Skip to main content
Skip to main content
Microsoft in your community

Promoting efficient irrigation for fruit quality and environmental sustainability in Quincy

Recently, hotter summers in central Washington have increased stress on fruit trees, affecting fruit size, quality, and crop yields. This stress has had a strong impact particularly in pear orchards, where declining yields threaten profitability. Increasing efficient water use would help to maintain a strong, profitable farming community without putting additional pressure on water resources also needed to maintain healthy spring Chinook, steelhead, and bull trout populations.

Cascadia Conservation District logo

Encouraging efficient water usage

To that purpose, the Cascadia Conservation District in partnership with the Washington State University (WSU) Tree Fruit Research and Extension Center has implemented irrigation upgrades and provided a framework for developing a cost-share program to incentivize efficient water use. Microsoft contributed $65,000 to this project as one of three in central Washington that are part of a corporate water stewardship strategy that invests in water replenishment projects to alleviate water stress in communities and locales where Microsoft operates facilities. This project is also part of a partnership with the Bonneville Environmental Foundation (BEF).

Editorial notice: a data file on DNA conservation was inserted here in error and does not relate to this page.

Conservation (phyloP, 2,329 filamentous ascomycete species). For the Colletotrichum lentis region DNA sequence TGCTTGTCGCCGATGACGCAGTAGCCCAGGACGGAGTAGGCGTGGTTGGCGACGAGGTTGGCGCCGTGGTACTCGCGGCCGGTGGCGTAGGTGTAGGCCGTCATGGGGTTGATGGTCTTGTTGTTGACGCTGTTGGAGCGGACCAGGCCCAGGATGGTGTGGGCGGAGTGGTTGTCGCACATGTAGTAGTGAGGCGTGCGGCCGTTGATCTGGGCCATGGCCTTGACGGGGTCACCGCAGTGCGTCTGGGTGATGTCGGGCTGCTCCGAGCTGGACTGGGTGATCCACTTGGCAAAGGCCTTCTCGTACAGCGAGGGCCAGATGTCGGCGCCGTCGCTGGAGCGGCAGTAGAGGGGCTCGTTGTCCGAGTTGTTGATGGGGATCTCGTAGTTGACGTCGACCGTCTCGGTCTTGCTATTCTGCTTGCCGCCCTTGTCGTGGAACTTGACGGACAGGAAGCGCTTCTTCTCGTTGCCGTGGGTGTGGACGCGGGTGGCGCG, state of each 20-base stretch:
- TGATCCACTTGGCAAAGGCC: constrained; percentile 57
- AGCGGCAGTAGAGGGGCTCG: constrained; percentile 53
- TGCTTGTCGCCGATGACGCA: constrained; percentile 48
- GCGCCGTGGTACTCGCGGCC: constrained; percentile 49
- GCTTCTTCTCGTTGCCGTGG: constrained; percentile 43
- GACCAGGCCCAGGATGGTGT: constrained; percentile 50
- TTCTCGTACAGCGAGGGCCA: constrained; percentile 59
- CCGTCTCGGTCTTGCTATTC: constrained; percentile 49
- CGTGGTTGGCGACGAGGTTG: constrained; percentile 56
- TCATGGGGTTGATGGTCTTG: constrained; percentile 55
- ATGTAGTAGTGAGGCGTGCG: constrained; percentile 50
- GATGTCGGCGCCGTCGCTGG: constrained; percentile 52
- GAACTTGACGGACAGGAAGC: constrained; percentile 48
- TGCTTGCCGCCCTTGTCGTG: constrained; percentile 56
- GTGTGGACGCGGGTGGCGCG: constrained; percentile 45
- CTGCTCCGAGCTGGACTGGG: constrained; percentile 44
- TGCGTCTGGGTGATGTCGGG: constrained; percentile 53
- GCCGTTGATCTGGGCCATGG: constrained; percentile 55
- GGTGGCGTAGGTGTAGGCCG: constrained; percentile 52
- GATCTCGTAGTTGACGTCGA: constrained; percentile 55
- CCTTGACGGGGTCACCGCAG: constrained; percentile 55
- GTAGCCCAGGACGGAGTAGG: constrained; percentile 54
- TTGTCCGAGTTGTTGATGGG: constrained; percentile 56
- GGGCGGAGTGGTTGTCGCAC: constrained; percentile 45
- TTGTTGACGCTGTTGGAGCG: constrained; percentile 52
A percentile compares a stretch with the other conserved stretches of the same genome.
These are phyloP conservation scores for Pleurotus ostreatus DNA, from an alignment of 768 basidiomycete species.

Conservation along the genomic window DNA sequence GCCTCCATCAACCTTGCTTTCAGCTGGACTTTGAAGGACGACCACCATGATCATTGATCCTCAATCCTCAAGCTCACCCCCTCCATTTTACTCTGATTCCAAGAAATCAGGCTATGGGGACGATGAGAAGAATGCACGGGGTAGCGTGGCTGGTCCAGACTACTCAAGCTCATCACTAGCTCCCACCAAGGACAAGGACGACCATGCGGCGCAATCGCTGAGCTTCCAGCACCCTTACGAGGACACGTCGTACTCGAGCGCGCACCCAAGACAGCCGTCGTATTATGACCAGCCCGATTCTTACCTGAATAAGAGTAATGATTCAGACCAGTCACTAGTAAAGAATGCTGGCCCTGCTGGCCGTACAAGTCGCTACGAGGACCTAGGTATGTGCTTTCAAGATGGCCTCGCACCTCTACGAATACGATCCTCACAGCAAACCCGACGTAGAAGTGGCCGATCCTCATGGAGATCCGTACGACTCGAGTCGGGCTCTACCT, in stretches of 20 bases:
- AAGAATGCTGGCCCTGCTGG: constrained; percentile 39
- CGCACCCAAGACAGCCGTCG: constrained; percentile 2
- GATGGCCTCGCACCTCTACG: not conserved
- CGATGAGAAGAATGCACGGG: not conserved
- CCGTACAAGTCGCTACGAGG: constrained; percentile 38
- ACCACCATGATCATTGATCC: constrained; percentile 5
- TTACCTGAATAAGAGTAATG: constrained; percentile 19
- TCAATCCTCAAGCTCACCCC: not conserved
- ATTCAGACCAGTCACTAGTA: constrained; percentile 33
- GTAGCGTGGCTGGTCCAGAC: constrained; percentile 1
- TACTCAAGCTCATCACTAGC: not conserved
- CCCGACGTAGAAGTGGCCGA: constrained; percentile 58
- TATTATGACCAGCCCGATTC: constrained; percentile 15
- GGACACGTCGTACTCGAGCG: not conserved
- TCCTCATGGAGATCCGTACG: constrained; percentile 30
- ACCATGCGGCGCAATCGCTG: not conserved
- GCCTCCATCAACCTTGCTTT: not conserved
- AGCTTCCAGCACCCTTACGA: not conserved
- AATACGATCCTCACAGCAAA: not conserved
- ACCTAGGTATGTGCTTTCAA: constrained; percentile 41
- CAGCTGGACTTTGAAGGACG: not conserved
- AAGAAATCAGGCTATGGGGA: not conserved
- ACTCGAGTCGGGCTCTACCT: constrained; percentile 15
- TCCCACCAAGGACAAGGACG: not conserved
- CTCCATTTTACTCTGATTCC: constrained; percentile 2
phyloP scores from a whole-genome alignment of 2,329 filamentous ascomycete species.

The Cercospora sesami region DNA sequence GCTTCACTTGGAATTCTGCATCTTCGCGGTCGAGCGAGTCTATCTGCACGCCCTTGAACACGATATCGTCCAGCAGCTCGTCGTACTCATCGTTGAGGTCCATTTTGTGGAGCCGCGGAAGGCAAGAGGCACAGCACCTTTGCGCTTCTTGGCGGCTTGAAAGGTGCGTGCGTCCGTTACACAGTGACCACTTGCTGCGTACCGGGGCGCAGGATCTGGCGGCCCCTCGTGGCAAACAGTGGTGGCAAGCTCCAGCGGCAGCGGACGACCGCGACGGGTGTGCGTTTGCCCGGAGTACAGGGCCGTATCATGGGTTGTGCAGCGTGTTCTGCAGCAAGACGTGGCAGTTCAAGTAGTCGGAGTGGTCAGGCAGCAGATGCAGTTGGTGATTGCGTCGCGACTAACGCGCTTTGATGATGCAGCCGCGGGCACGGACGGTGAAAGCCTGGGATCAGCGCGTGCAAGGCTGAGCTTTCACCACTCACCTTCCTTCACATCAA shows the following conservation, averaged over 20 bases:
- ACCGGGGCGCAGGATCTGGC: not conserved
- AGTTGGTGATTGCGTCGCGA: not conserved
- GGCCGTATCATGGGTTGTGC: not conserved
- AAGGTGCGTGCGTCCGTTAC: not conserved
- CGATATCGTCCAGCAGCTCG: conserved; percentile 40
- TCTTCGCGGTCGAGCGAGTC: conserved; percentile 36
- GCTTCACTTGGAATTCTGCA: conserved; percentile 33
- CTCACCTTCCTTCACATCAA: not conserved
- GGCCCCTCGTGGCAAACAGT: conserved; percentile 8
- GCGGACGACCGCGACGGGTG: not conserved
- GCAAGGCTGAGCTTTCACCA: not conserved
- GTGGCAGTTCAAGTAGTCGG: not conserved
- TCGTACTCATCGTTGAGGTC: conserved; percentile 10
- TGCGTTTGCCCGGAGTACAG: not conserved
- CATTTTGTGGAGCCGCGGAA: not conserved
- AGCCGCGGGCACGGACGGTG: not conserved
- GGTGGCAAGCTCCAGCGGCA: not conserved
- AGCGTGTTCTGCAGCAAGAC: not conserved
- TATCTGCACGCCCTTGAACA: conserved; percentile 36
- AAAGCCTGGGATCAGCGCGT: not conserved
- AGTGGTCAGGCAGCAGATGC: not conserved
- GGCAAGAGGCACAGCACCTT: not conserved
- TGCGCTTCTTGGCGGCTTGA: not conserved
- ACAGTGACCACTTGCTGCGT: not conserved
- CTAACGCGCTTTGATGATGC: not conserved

Protecting pear crop yields

Project partners have established five demonstration plots to show how irrigation efficiency strategies address major challenges in pear orchards, including lack of sufficient irrigation due to uneven pressure and poor distribution because of hills or sandy soils with low water holding capacity. Because producing an acre of pears in the Wenatchee Valley requires approximately 1 million gallons per year, a 10 percent increase in efficiency would produce water savings of 100,000 gallons per acre per year. The partners will subsequently establish a cost-share program to incentivize the implementation of scientifically based irrigation efficiency strategies.

Determining water savings and crop impact

It is estimated that this project will result in a 10 to 30 percent increase in irrigation efficiency. The volumetric benefits are determined using WSU Irrigation Management and Water Measurement Calculators. Calculations consider specific irrigation infrastructure along with irrigation frequency, set times, water depth, water application rate, and infrastructure type. Grower logs are being used to determine application time and duration, in the hopes of maintaining or increasing yield while sustainably and efficiently using water resources.